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The Breakdown: Best Game In Ravens History

Posted Jan 12, 2013

Joe Flacco's performance was pretty darn elite and there was little doubt Justin Tucker would make it.


Five thoughts on the Ravens’ 38-35 victory over the Denver Broncos Saturday at Sports Authority Field at Mile High:

Let’s talk about where this ranks among the most epic games in the Ravens’ history. Their Super Bowl win was more important, but it was a rout. Their AFC title win over Oakland was huge, as were their upsets of top-seeded Tennessee teams in 2000 and 2008, but those were grinding affairs. For back-and-forth action and sheer jaw-dropping incredulity with a season on the line, this has to rank at the top, as the very best game. That might sound like overheated hyperbole concocted after a thrilling win, but sorry, they could play another thousand games without forcing overtime in the final seconds of a playoff game with a 70-yard Hail Mary touchdown pass. It will go down as the Mile High Miracle, an answered prayer that silenced a rowdy stadium of fans counting down the seconds to victory. The longest game in the Ravens’ history had it all, brilliant playmaking, kick returns for touchdowns, pick-sixes for touchdowns, a miraculous last-minute swing, double overtime, a rookie kicker nailing the game winner. A football game simply can’t get any better.

As he dressed after the game, Ravens receiver Jacoby Jones pulled on a black t-shirt with the words “Fast as ----“ stenciled across the chest. (Yes, it actually had the dashes; those are not edits for family reading.) “I’m darn sure going to wear this outta here tonight,” he said. As if anyone in Denver needed to be reminded that Jones is, in fact, fast. It was his speed that enabled him to … unbelievably ... get behind the last line of Denver’s defense in the final minute, when all the Broncos had to do was protect against the big play; an unthinkable lapse that cost the Broncos their season. Ravens quarterback Joe Flacco was encouraged to fling the ball far downfield when he saw Jones break open, and Denver’s defenders compounded their gaffe by misjudging the throw, enabling Jones to grab it. “It looked like a punt coming out of the air,” Jones said. A handful of elements conspired to make the play happen, but it started with Jones’ speed.

I don’t know if Joe Flacco is an elite quarterback. I have watched him have great games and not-so-great games, win some and lose some. But even his harshest critics have to concede that he is a force come playoff time. He outplayed Tom Brady in the AFC title game last year and briefly had the Ravens in the Super Bowl until Lee Evans dropped his on-target pass. Then he played future Hall of Famer Peyton Manning to a dead heat at worst Saturday. Both threw for three touchdowns and a lot of yards, but Flacco didn’t throw an interception and Manning tossed two, which cost the Broncos dearly. Manning’s crucial overtime pick, his third turnover of the game, will not help him erase his label as a playoff underachiever, a quarterback who plays better in the regular season. Flacco is the opposite. His playoff record is now 7-4 with three trips to the conference title game in five years. He is playing again next week, while Manning is out. That’s pretty darn … wait for it … elite.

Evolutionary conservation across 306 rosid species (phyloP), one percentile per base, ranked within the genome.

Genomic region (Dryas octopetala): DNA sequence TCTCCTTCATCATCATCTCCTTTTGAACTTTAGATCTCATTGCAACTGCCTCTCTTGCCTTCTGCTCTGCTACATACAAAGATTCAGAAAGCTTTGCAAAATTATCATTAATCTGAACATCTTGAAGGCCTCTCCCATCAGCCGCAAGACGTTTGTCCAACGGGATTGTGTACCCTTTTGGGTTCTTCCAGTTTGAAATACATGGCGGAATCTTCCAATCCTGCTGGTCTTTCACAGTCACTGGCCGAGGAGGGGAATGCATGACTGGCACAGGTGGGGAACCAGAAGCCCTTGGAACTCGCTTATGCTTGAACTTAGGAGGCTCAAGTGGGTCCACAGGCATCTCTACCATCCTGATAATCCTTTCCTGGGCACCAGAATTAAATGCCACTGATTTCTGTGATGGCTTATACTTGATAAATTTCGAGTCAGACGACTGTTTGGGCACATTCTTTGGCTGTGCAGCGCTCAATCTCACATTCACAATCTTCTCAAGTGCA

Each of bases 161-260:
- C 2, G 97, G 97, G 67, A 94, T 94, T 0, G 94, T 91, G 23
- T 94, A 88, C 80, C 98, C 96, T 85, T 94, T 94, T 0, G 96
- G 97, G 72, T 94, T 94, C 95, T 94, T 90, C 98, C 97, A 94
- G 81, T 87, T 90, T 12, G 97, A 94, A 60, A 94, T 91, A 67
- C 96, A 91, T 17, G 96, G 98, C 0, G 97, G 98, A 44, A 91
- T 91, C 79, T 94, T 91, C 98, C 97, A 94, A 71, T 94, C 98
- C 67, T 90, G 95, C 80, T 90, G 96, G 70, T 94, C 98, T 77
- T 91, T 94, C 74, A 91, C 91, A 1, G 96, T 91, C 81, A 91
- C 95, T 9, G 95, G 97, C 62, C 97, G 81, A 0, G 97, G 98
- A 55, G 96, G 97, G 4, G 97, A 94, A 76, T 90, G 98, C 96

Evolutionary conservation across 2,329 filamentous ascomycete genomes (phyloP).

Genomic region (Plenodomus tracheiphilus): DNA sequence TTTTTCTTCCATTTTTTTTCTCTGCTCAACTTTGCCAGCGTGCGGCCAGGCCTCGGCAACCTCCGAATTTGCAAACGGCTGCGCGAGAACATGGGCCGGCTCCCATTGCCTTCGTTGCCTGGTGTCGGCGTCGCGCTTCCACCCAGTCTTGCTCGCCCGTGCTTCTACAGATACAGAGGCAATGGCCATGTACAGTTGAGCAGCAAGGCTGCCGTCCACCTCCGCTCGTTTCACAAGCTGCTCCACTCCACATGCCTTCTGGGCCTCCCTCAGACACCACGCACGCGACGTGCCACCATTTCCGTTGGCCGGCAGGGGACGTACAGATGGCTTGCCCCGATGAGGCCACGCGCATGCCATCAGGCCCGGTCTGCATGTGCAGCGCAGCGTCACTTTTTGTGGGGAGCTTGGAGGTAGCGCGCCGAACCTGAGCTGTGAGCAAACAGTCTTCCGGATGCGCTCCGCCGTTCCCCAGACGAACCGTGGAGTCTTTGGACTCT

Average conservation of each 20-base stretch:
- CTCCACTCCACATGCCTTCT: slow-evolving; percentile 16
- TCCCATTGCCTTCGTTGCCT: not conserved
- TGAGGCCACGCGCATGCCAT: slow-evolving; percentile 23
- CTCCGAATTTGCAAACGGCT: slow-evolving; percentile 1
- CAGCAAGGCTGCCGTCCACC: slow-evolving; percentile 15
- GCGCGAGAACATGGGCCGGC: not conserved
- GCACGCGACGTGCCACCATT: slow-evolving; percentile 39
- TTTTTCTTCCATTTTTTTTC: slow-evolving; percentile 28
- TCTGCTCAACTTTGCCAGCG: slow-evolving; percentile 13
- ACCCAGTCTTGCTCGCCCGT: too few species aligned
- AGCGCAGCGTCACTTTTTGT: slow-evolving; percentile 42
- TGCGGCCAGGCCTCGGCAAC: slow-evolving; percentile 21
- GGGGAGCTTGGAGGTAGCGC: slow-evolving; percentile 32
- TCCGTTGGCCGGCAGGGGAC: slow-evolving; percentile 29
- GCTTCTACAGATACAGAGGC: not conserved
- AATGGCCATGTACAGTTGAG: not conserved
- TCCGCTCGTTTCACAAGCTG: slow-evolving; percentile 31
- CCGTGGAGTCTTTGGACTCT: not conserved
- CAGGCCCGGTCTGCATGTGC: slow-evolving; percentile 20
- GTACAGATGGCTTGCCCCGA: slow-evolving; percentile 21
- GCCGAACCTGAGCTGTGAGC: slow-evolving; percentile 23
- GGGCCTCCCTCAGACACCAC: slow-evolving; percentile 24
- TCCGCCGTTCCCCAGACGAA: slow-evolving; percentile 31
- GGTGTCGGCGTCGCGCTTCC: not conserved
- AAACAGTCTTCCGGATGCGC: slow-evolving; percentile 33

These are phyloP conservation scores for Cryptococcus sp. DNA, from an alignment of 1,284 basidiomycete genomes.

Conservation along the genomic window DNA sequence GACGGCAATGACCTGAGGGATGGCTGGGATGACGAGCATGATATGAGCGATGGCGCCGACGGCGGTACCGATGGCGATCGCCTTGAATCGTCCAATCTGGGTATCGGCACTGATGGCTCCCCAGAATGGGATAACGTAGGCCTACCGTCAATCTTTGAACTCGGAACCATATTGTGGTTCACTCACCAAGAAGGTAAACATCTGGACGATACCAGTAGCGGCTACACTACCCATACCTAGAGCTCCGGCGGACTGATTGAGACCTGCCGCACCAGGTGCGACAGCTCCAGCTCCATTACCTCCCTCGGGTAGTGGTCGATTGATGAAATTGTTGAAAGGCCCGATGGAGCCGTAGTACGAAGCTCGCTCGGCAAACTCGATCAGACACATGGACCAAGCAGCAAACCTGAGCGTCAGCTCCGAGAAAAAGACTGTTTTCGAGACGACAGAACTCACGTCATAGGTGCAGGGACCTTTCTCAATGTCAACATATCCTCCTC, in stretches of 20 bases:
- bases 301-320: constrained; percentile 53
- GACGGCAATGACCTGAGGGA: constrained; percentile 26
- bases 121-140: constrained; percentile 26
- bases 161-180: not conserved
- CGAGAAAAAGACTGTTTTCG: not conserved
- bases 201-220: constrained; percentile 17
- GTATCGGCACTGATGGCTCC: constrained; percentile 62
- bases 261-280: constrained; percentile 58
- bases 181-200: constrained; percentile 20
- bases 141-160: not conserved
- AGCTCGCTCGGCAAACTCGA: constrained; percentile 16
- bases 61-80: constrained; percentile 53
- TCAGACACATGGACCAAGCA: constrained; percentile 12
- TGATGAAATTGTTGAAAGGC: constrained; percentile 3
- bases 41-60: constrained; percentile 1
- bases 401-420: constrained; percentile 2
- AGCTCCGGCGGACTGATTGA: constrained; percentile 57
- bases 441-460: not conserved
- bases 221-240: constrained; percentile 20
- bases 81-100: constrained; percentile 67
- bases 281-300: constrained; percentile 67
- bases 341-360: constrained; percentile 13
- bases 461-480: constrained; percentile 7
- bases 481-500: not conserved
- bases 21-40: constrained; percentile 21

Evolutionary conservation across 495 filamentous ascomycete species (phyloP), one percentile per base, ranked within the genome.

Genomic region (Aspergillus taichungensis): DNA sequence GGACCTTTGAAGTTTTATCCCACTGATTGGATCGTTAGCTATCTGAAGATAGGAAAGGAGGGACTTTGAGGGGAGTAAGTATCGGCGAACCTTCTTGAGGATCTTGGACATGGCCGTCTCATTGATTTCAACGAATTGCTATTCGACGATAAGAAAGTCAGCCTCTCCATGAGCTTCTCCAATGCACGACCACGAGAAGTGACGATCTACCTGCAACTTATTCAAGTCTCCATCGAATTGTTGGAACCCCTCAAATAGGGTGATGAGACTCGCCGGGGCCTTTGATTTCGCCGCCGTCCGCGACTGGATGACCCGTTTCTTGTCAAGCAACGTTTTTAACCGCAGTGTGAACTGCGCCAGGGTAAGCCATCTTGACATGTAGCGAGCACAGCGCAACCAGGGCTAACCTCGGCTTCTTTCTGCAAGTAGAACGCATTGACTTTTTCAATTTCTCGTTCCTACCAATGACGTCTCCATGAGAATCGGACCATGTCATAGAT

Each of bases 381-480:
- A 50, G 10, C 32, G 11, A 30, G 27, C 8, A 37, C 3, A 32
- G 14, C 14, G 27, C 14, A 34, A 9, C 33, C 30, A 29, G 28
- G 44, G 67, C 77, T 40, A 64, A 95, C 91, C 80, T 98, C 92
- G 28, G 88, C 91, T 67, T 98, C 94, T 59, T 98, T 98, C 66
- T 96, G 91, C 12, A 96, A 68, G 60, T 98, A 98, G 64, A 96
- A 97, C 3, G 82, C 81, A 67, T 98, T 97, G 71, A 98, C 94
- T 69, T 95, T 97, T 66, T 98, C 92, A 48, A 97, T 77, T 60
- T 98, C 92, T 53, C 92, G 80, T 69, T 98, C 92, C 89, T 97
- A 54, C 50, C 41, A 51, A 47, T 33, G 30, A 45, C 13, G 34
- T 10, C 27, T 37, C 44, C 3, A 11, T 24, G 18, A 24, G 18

That the game came down to a field goal was, of course, the richest possible irony. It was a missed field goal that ruined the Ravens’ chances in the AFC title game a year ago, a missed field goal that summed up the team’s penchant for getting oh-so close but not quite where they want to go. This time, however, a different guy was kicking, rookie Justin Tucker instead of veteran Billy Cundiff, and frankly, I had little doubt that he was going to nail the 47-yarder, especially after the teams fortuitously switched ends just before his attempt because the first quarter of overtime ended. Feel free to view that little stroke of good fortune as a swing of fate, perhaps the football gods (kicking dept.) giving back to the Ravens what they took away a year ago. During pregame warmups I watched Tucker convert a 65-yarder in that direction, with a tailwind at his back in the high altitude. The young man is brimming with confidence as it is, but with that extra edge in his favor, he was pretty much a lock to end the game, and he surely did, instantly earning a high place in Baltimore football history.

I’m normally not one to buy into the “adversity” angle. It’s tough all over. Every team, good and bad, deals with injuries, issues, bad bounces, things that don’t go their way. But the Ravens have indeed dealt with a lot this season, way more than their average share, so much that if they had come up short Saturday, it would have been easy to say, well, they just had a little too much go against them between the injuries, having to go on the road in January, giving up inopportune kick returns, etc. But they didn’t succumb to that, and all you can do is stand back and applaud. They overcame it all to score an improbable win Saturday, a win that few outside of their locker room saw coming, and they did it on the strength of their “non-measurables,” the stuff you read about in young adult sports fiction. Not giving up. Continuing to believe. Having your teammates’ backs. Finding a way to win. You couldn’t write it up any more dramatically even with the license to make stuff up. But this game was real. It did happen. I swear.


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